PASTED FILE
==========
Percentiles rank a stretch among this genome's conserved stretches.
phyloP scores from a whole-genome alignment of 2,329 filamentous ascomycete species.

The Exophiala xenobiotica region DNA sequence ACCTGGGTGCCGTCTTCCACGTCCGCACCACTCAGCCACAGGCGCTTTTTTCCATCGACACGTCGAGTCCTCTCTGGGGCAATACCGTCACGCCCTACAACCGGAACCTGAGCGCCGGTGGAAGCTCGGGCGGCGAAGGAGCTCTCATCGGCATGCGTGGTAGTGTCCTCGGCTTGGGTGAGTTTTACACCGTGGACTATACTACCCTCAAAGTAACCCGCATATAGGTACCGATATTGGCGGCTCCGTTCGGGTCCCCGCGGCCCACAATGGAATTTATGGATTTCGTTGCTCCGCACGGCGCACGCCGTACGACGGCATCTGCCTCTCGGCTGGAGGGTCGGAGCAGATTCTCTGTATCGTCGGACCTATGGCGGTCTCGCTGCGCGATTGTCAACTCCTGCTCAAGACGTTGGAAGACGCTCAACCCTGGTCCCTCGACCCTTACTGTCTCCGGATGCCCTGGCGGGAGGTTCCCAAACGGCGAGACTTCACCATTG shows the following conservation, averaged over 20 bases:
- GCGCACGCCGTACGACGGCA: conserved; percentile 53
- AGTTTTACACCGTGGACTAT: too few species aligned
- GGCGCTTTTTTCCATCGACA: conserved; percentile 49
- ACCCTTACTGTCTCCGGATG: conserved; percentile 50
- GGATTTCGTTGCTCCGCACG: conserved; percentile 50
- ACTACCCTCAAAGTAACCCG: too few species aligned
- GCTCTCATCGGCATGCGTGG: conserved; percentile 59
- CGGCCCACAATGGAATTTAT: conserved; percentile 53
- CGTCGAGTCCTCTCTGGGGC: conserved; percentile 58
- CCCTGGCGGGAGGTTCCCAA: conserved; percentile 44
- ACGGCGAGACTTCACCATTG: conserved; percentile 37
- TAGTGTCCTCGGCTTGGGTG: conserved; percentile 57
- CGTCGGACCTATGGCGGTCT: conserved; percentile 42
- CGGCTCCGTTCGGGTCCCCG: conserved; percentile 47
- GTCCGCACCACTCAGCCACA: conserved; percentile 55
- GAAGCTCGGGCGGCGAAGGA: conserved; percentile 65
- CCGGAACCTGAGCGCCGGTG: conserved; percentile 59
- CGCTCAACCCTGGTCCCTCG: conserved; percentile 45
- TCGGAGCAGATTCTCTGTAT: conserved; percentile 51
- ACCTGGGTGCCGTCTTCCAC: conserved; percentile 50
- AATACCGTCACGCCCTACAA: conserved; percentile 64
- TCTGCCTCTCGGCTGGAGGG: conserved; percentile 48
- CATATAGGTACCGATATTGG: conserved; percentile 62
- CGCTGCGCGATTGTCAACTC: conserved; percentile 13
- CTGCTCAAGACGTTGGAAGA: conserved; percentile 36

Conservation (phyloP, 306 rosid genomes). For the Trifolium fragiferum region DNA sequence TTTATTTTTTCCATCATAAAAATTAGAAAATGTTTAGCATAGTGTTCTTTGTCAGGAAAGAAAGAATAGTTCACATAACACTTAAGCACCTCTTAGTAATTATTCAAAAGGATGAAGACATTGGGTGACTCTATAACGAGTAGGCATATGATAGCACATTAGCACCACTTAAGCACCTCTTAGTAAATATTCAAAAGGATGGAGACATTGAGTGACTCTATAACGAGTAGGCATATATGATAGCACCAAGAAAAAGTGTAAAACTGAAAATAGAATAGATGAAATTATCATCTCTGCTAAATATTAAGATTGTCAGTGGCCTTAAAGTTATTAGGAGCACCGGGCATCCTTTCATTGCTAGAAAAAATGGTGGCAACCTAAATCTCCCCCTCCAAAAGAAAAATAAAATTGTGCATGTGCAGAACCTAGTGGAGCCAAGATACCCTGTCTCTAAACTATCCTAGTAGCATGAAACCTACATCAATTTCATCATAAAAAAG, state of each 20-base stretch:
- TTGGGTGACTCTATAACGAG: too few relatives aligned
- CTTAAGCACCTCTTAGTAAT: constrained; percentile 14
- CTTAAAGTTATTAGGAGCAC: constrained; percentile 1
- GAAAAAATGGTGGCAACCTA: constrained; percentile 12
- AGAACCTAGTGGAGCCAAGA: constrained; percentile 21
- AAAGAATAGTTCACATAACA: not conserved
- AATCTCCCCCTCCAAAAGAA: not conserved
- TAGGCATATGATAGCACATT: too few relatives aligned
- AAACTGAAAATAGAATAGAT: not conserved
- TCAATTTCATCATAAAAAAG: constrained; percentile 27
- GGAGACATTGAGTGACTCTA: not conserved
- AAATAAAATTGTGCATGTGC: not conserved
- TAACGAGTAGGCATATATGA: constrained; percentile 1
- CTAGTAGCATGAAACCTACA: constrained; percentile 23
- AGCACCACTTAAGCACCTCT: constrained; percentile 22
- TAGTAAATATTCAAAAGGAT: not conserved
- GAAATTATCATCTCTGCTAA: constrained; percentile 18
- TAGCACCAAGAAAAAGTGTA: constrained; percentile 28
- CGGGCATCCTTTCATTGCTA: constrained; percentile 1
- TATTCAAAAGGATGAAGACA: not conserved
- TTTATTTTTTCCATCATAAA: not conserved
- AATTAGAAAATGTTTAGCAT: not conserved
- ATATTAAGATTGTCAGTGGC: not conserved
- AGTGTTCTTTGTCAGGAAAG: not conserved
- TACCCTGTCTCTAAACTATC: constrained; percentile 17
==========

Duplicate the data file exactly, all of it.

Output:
Percentiles rank a stretch among this genome's conserved stretches.
phyloP scores from a whole-genome alignment of 2,329 filamentous ascomycete species.

The Exophiala xenobiotica region DNA sequence ACCTGGGTGCCGTCTTCCACGTCCGCACCACTCAGCCACAGGCGCTTTTTTCCATCGACACGTCGAGTCCTCTCTGGGGCAATACCGTCACGCCCTACAACCGGAACCTGAGCGCCGGTGGAAGCTCGGGCGGCGAAGGAGCTCTCATCGGCATGCGTGGTAGTGTCCTCGGCTTGGGTGAGTTTTACACCGTGGACTATACTACCCTCAAAGTAACCCGCATATAGGTACCGATATTGGCGGCTCCGTTCGGGTCCCCGCGGCCCACAATGGAATTTATGGATTTCGTTGCTCCGCACGGCGCACGCCGTACGACGGCATCTGCCTCTCGGCTGGAGGGTCGGAGCAGATTCTCTGTATCGTCGGACCTATGGCGGTCTCGCTGCGCGATTGTCAACTCCTGCTCAAGACGTTGGAAGACGCTCAACCCTGGTCCCTCGACCCTTACTGTCTCCGGATGCCCTGGCGGGAGGTTCCCAAACGGCGAGACTTCACCATTG shows the following conservation, averaged over 20 bases:
- GCGCACGCCGTACGACGGCA: conserved; percentile 53
- AGTTTTACACCGTGGACTAT: too few species aligned
- GGCGCTTTTTTCCATCGACA: conserved; percentile 49
- ACCCTTACTGTCTCCGGATG: conserved; percentile 50
- GGATTTCGTTGCTCCGCACG: conserved; percentile 50
- ACTACCCTCAAAGTAACCCG: too few species aligned
- GCTCTCATCGGCATGCGTGG: conserved; percentile 59
- CGGCCCACAATGGAATTTAT: conserved; percentile 53
- CGTCGAGTCCTCTCTGGGGC: conserved; percentile 58
- CCCTGGCGGGAGGTTCCCAA: conserved; percentile 44
- ACGGCGAGACTTCACCATTG: conserved; percentile 37
- TAGTGTCCTCGGCTTGGGTG: conserved; percentile 57
- CGTCGGACCTATGGCGGTCT: conserved; percentile 42
- CGGCTCCGTTCGGGTCCCCG: conserved; percentile 47
- GTCCGCACCACTCAGCCACA: conserved; percentile 55
- GAAGCTCGGGCGGCGAAGGA: conserved; percentile 65
- CCGGAACCTGAGCGCCGGTG: conserved; percentile 59
- CGCTCAACCCTGGTCCCTCG: conserved; percentile 45
- TCGGAGCAGATTCTCTGTAT: conserved; percentile 51
- ACCTGGGTGCCGTCTTCCAC: conserved; percentile 50
- AATACCGTCACGCCCTACAA: conserved; percentile 64
- TCTGCCTCTCGGCTGGAGGG: conserved; percentile 48
- CATATAGGTACCGATATTGG: conserved; percentile 62
- CGCTGCGCGATTGTCAACTC: conserved; percentile 13
- CTGCTCAAGACGTTGGAAGA: conserved; percentile 36

Conservation (phyloP, 306 rosid genomes). For the Trifolium fragiferum region DNA sequence TTTATTTTTTCCATCATAAAAATTAGAAAATGTTTAGCATAGTGTTCTTTGTCAGGAAAGAAAGAATAGTTCACATAACACTTAAGCACCTCTTAGTAATTATTCAAAAGGATGAAGACATTGGGTGACTCTATAACGAGTAGGCATATGATAGCACATTAGCACCACTTAAGCACCTCTTAGTAAATATTCAAAAGGATGGAGACATTGAGTGACTCTATAACGAGTAGGCATATATGATAGCACCAAGAAAAAGTGTAAAACTGAAAATAGAATAGATGAAATTATCATCTCTGCTAAATATTAAGATTGTCAGTGGCCTTAAAGTTATTAGGAGCACCGGGCATCCTTTCATTGCTAGAAAAAATGGTGGCAACCTAAATCTCCCCCTCCAAAAGAAAAATAAAATTGTGCATGTGCAGAACCTAGTGGAGCCAAGATACCCTGTCTCTAAACTATCCTAGTAGCATGAAACCTACATCAATTTCATCATAAAAAAG, state of each 20-base stretch:
- TTGGGTGACTCTATAACGAG: too few relatives aligned
- CTTAAGCACCTCTTAGTAAT: constrained; percentile 14
- CTTAAAGTTATTAGGAGCAC: constrained; percentile 1
- GAAAAAATGGTGGCAACCTA: constrained; percentile 12
- AGAACCTAGTGGAGCCAAGA: constrained; percentile 21
- AAAGAATAGTTCACATAACA: not conserved
- AATCTCCCCCTCCAAAAGAA: not conserved
- TAGGCATATGATAGCACATT: too few relatives aligned
- AAACTGAAAATAGAATAGAT: not conserved
- TCAATTTCATCATAAAAAAG: constrained; percentile 27
- GGAGACATTGAGTGACTCTA: not conserved
- AAATAAAATTGTGCATGTGC: not conserved
- TAACGAGTAGGCATATATGA: constrained; percentile 1
- CTAGTAGCATGAAACCTACA: constrained; percentile 23
- AGCACCACTTAAGCACCTCT: constrained; percentile 22
- TAGTAAATATTCAAAAGGAT: not conserved
- GAAATTATCATCTCTGCTAA: constrained; percentile 18
- TAGCACCAAGAAAAAGTGTA: constrained; percentile 28
- CGGGCATCCTTTCATTGCTA: constrained; percentile 1
- TATTCAAAAGGATGAAGACA: not conserved
- TTTATTTTTTCCATCATAAA: not conserved
- AATTAGAAAATGTTTAGCAT: not conserved
- ATATTAAGATTGTCAGTGGC: not conserved
- AGTGTTCTTTGTCAGGAAAG: not conserved
- TACCCTGTCTCTAAACTATC: constrained; percentile 17